213

205

$7

$7

With so much overlap between the best pitchers and the most profitable ones, even here there are not that many opportunities to pull in a significant profit at the back end of your auction or draft.

The pitchers who don’t repeat from Table 2 are Davis, Miller, Salazar, Martinez, Lackey, Liriano, Hammel, Rondon, and Soria. Once again, relievers are a significant component of yet another valuation table. In this case, since the relievers were closers for all or part of the season they do play in any format. Even Davis, who didn’t close until late in the year, was a likely contributor in all but the shallowest of leagues.

The starting pitchers on the low end were three veterans and two younger pitchers. Lackey, Liriano, and Hammel aren’t the types of arms we target when looking for back end options to fill out our fantasy rotations, but then that’s why they are bargains. Veteran pitchers are typically undervalued, and all three of these pitchers fit the profile of hurlers who have succeeded in the past yet don’t get paid because fantasy managers are looking for the next big thing.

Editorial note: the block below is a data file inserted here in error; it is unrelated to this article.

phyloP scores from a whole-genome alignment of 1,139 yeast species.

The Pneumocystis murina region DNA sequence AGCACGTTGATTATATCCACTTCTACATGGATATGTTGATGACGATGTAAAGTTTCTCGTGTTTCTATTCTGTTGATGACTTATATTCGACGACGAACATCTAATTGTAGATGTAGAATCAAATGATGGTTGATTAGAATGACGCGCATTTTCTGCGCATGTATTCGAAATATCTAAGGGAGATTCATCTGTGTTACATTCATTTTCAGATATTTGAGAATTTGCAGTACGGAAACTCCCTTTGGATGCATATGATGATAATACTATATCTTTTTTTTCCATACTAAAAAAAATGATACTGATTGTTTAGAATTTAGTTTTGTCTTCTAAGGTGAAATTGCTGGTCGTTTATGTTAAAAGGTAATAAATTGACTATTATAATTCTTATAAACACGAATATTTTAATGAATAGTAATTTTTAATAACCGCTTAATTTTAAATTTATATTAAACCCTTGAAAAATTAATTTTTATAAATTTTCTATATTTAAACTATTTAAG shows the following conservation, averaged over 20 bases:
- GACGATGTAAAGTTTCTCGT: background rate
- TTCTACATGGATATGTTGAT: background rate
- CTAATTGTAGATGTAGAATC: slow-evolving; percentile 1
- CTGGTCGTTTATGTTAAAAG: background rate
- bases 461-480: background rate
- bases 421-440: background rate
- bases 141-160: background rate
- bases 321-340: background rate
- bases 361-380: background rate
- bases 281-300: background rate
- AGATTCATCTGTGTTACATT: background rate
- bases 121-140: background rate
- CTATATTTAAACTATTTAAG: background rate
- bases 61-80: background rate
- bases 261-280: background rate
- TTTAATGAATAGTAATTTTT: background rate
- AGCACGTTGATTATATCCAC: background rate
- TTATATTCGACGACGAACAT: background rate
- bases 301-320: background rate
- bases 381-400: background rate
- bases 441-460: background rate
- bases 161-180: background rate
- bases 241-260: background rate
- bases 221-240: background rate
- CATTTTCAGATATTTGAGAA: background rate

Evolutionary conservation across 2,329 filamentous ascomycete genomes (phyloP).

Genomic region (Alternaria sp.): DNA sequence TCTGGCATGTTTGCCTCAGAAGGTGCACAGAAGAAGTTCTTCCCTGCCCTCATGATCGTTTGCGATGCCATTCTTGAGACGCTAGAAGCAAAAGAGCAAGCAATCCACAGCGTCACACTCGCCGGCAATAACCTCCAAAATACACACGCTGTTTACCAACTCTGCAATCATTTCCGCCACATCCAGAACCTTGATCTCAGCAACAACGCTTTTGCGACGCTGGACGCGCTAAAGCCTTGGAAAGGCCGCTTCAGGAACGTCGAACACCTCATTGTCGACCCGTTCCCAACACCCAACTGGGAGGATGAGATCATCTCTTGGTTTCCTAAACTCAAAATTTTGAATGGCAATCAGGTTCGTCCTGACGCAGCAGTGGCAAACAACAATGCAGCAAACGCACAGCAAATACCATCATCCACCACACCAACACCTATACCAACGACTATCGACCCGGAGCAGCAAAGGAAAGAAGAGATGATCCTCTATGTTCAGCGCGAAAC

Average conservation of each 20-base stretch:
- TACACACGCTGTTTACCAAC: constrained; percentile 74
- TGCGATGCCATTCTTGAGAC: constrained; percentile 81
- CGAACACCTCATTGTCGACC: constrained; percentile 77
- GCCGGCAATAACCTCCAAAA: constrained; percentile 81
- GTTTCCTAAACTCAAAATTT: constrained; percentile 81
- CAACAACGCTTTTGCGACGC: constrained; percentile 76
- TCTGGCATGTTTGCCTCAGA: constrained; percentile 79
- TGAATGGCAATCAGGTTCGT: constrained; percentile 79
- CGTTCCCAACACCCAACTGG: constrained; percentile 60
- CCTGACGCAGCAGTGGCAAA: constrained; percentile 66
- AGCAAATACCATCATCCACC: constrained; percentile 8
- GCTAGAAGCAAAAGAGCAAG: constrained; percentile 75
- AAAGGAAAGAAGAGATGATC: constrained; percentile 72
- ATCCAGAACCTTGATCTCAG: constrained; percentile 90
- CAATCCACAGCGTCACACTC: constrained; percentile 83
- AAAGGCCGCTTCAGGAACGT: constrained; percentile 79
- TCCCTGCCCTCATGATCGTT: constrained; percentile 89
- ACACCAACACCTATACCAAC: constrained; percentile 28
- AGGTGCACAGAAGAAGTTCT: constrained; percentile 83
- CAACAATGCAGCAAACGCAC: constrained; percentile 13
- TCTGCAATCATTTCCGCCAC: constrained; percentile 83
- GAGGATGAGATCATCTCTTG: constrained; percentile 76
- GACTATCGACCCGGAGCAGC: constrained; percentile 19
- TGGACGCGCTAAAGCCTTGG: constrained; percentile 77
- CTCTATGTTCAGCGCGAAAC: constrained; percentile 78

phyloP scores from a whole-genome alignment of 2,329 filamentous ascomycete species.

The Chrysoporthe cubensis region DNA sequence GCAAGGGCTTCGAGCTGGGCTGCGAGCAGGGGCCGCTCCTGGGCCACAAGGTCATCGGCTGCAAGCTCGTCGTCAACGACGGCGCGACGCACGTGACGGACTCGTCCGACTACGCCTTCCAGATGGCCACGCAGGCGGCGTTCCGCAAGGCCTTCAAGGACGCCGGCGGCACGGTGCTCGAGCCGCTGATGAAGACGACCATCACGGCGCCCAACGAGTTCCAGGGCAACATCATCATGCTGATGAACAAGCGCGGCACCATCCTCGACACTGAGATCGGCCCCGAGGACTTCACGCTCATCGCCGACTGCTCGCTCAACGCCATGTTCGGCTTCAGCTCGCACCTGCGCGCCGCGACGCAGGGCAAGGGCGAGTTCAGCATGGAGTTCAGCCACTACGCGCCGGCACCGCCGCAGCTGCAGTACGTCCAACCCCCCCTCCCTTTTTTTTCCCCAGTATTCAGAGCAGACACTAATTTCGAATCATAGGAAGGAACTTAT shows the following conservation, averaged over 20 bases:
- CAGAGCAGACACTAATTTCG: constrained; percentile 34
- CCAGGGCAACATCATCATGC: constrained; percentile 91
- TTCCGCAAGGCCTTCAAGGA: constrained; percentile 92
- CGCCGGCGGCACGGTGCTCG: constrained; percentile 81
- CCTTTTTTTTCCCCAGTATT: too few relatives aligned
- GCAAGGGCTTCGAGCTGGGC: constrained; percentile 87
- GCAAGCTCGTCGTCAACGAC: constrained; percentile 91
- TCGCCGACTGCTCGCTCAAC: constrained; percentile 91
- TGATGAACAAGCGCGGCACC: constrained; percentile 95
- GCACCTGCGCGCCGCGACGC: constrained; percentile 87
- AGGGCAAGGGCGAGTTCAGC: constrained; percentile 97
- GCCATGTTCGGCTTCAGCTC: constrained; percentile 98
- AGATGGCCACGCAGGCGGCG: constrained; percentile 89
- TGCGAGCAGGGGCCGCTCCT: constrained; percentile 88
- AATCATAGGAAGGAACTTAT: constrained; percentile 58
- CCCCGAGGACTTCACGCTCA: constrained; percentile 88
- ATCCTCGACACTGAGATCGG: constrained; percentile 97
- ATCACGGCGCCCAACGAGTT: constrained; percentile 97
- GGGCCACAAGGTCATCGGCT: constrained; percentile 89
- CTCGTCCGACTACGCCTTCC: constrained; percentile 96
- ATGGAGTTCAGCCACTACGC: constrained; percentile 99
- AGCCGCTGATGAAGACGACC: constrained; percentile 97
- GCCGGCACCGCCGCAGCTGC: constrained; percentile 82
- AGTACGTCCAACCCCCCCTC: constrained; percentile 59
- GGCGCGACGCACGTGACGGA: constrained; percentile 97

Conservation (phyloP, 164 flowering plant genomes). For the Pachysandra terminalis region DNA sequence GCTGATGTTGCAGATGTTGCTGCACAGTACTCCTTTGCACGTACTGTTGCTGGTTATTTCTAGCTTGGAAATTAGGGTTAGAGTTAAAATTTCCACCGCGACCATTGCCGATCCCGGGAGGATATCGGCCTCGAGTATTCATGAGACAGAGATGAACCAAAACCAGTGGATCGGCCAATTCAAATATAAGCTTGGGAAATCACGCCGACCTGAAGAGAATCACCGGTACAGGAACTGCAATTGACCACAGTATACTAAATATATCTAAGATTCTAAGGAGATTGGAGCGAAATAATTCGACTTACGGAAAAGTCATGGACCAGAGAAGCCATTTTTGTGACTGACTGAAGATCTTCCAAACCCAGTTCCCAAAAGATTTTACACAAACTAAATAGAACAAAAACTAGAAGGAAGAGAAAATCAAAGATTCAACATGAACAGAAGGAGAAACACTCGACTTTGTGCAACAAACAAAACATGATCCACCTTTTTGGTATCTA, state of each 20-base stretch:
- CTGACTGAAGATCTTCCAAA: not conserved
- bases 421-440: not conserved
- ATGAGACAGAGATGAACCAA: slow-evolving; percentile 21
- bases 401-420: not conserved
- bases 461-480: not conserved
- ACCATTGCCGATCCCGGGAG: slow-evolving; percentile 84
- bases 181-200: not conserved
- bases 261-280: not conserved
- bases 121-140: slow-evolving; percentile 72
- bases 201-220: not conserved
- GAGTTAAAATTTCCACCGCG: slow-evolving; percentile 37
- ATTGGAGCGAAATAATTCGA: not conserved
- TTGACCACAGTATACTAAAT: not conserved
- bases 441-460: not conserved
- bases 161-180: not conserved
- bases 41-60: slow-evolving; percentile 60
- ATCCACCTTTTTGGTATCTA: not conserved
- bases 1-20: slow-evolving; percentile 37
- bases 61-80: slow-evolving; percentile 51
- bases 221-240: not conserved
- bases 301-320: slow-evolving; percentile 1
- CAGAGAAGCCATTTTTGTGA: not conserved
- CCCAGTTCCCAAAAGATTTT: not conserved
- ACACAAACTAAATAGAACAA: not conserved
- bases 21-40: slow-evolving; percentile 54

The sweet spot comes with the pitchers who offer the greatest overall return and are also bargains. This is the reason why some recommend against drafting Kershaw in the top five, or possibly higher. I have advised against aggressively drafting Kershaw in the past, but going forward I’m not so sure that this is the best advice.